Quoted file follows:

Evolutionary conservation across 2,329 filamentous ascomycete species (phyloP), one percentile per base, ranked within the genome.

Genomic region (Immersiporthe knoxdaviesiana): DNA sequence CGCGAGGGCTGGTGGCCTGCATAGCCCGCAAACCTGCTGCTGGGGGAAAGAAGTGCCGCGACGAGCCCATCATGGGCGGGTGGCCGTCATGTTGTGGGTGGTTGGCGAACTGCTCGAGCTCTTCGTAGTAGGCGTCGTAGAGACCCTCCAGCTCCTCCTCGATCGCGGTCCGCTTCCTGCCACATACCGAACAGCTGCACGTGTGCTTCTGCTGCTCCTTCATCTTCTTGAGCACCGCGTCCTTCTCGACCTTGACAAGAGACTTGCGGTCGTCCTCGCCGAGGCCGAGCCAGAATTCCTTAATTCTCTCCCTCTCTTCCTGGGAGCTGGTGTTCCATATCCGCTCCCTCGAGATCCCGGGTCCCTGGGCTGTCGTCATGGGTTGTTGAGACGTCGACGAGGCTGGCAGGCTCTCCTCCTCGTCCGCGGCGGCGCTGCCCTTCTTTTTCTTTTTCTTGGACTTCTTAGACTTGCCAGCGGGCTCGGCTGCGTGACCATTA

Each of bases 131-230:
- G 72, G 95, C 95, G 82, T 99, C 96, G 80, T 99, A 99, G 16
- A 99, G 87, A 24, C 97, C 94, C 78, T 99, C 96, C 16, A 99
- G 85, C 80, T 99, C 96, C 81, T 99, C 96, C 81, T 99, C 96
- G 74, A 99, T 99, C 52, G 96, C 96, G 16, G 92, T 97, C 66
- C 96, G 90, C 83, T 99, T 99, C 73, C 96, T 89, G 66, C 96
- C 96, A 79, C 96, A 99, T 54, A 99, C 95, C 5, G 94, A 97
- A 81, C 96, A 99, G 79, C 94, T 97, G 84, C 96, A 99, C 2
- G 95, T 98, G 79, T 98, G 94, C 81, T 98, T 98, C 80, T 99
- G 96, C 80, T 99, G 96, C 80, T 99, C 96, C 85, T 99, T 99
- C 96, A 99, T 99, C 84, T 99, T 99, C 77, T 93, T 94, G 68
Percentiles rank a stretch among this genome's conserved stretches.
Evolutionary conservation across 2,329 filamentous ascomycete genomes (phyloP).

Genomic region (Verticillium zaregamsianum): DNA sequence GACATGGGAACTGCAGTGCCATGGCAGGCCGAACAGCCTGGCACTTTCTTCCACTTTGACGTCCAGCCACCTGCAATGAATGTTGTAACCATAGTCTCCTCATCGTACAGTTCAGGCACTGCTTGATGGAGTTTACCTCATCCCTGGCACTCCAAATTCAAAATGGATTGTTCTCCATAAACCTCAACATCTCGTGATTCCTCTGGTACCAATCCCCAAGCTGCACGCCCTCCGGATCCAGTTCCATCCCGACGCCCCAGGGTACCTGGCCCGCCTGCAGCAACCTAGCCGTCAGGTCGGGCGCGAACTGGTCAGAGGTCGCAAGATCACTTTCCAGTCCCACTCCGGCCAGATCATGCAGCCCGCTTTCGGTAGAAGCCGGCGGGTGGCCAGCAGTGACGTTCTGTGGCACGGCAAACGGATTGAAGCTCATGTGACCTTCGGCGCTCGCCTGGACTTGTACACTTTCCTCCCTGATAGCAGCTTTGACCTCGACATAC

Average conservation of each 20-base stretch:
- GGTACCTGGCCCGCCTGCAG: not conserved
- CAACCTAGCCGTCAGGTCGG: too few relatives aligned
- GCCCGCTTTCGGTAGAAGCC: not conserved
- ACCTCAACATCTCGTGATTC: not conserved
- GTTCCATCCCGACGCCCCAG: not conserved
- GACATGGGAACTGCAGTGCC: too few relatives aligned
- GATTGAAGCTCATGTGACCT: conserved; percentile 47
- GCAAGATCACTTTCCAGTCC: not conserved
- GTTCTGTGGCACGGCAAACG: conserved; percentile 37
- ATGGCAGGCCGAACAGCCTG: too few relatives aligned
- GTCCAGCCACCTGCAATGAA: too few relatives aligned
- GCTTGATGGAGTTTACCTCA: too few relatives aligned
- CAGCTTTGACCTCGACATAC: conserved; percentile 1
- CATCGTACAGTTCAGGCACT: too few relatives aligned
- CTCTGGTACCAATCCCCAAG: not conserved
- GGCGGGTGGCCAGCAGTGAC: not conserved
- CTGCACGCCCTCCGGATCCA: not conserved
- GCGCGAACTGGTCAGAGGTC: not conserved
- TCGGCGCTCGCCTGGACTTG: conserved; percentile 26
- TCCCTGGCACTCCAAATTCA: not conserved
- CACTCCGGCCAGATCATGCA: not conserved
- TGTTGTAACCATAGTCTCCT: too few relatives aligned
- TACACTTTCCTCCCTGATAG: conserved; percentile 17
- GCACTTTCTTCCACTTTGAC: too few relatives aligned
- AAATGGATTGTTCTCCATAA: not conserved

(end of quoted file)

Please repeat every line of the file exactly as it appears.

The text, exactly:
Evolutionary conservation across 2,329 filamentous ascomycete species (phyloP), one percentile per base, ranked within the genome.

Genomic region (Immersiporthe knoxdaviesiana): DNA sequence CGCGAGGGCTGGTGGCCTGCATAGCCCGCAAACCTGCTGCTGGGGGAAAGAAGTGCCGCGACGAGCCCATCATGGGCGGGTGGCCGTCATGTTGTGGGTGGTTGGCGAACTGCTCGAGCTCTTCGTAGTAGGCGTCGTAGAGACCCTCCAGCTCCTCCTCGATCGCGGTCCGCTTCCTGCCACATACCGAACAGCTGCACGTGTGCTTCTGCTGCTCCTTCATCTTCTTGAGCACCGCGTCCTTCTCGACCTTGACAAGAGACTTGCGGTCGTCCTCGCCGAGGCCGAGCCAGAATTCCTTAATTCTCTCCCTCTCTTCCTGGGAGCTGGTGTTCCATATCCGCTCCCTCGAGATCCCGGGTCCCTGGGCTGTCGTCATGGGTTGTTGAGACGTCGACGAGGCTGGCAGGCTCTCCTCCTCGTCCGCGGCGGCGCTGCCCTTCTTTTTCTTTTTCTTGGACTTCTTAGACTTGCCAGCGGGCTCGGCTGCGTGACCATTA

Each of bases 131-230:
- G 72, G 95, C 95, G 82, T 99, C 96, G 80, T 99, A 99, G 16
- A 99, G 87, A 24, C 97, C 94, C 78, T 99, C 96, C 16, A 99
- G 85, C 80, T 99, C 96, C 81, T 99, C 96, C 81, T 99, C 96
- G 74, A 99, T 99, C 52, G 96, C 96, G 16, G 92, T 97, C 66
- C 96, G 90, C 83, T 99, T 99, C 73, C 96, T 89, G 66, C 96
- C 96, A 79, C 96, A 99, T 54, A 99, C 95, C 5, G 94, A 97
- A 81, C 96, A 99, G 79, C 94, T 97, G 84, C 96, A 99, C 2
- G 95, T 98, G 79, T 98, G 94, C 81, T 98, T 98, C 80, T 99
- G 96, C 80, T 99, G 96, C 80, T 99, C 96, C 85, T 99, T 99
- C 96, A 99, T 99, C 84, T 99, T 99, C 77, T 93, T 94, G 68
Percentiles rank a stretch among this genome's conserved stretches.
Evolutionary conservation across 2,329 filamentous ascomycete genomes (phyloP).

Genomic region (Verticillium zaregamsianum): DNA sequence GACATGGGAACTGCAGTGCCATGGCAGGCCGAACAGCCTGGCACTTTCTTCCACTTTGACGTCCAGCCACCTGCAATGAATGTTGTAACCATAGTCTCCTCATCGTACAGTTCAGGCACTGCTTGATGGAGTTTACCTCATCCCTGGCACTCCAAATTCAAAATGGATTGTTCTCCATAAACCTCAACATCTCGTGATTCCTCTGGTACCAATCCCCAAGCTGCACGCCCTCCGGATCCAGTTCCATCCCGACGCCCCAGGGTACCTGGCCCGCCTGCAGCAACCTAGCCGTCAGGTCGGGCGCGAACTGGTCAGAGGTCGCAAGATCACTTTCCAGTCCCACTCCGGCCAGATCATGCAGCCCGCTTTCGGTAGAAGCCGGCGGGTGGCCAGCAGTGACGTTCTGTGGCACGGCAAACGGATTGAAGCTCATGTGACCTTCGGCGCTCGCCTGGACTTGTACACTTTCCTCCCTGATAGCAGCTTTGACCTCGACATAC

Average conservation of each 20-base stretch:
- GGTACCTGGCCCGCCTGCAG: not conserved
- CAACCTAGCCGTCAGGTCGG: too few relatives aligned
- GCCCGCTTTCGGTAGAAGCC: not conserved
- ACCTCAACATCTCGTGATTC: not conserved
- GTTCCATCCCGACGCCCCAG: not conserved
- GACATGGGAACTGCAGTGCC: too few relatives aligned
- GATTGAAGCTCATGTGACCT: conserved; percentile 47
- GCAAGATCACTTTCCAGTCC: not conserved
- GTTCTGTGGCACGGCAAACG: conserved; percentile 37
- ATGGCAGGCCGAACAGCCTG: too few relatives aligned
- GTCCAGCCACCTGCAATGAA: too few relatives aligned
- GCTTGATGGAGTTTACCTCA: too few relatives aligned
- CAGCTTTGACCTCGACATAC: conserved; percentile 1
- CATCGTACAGTTCAGGCACT: too few relatives aligned
- CTCTGGTACCAATCCCCAAG: not conserved
- GGCGGGTGGCCAGCAGTGAC: not conserved
- CTGCACGCCCTCCGGATCCA: not conserved
- GCGCGAACTGGTCAGAGGTC: not conserved
- TCGGCGCTCGCCTGGACTTG: conserved; percentile 26
- TCCCTGGCACTCCAAATTCA: not conserved
- CACTCCGGCCAGATCATGCA: not conserved
- TGTTGTAACCATAGTCTCCT: too few relatives aligned
- TACACTTTCCTCCCTGATAG: conserved; percentile 17
- GCACTTTCTTCCACTTTGAC: too few relatives aligned
- AAATGGATTGTTCTCCATAA: not conserved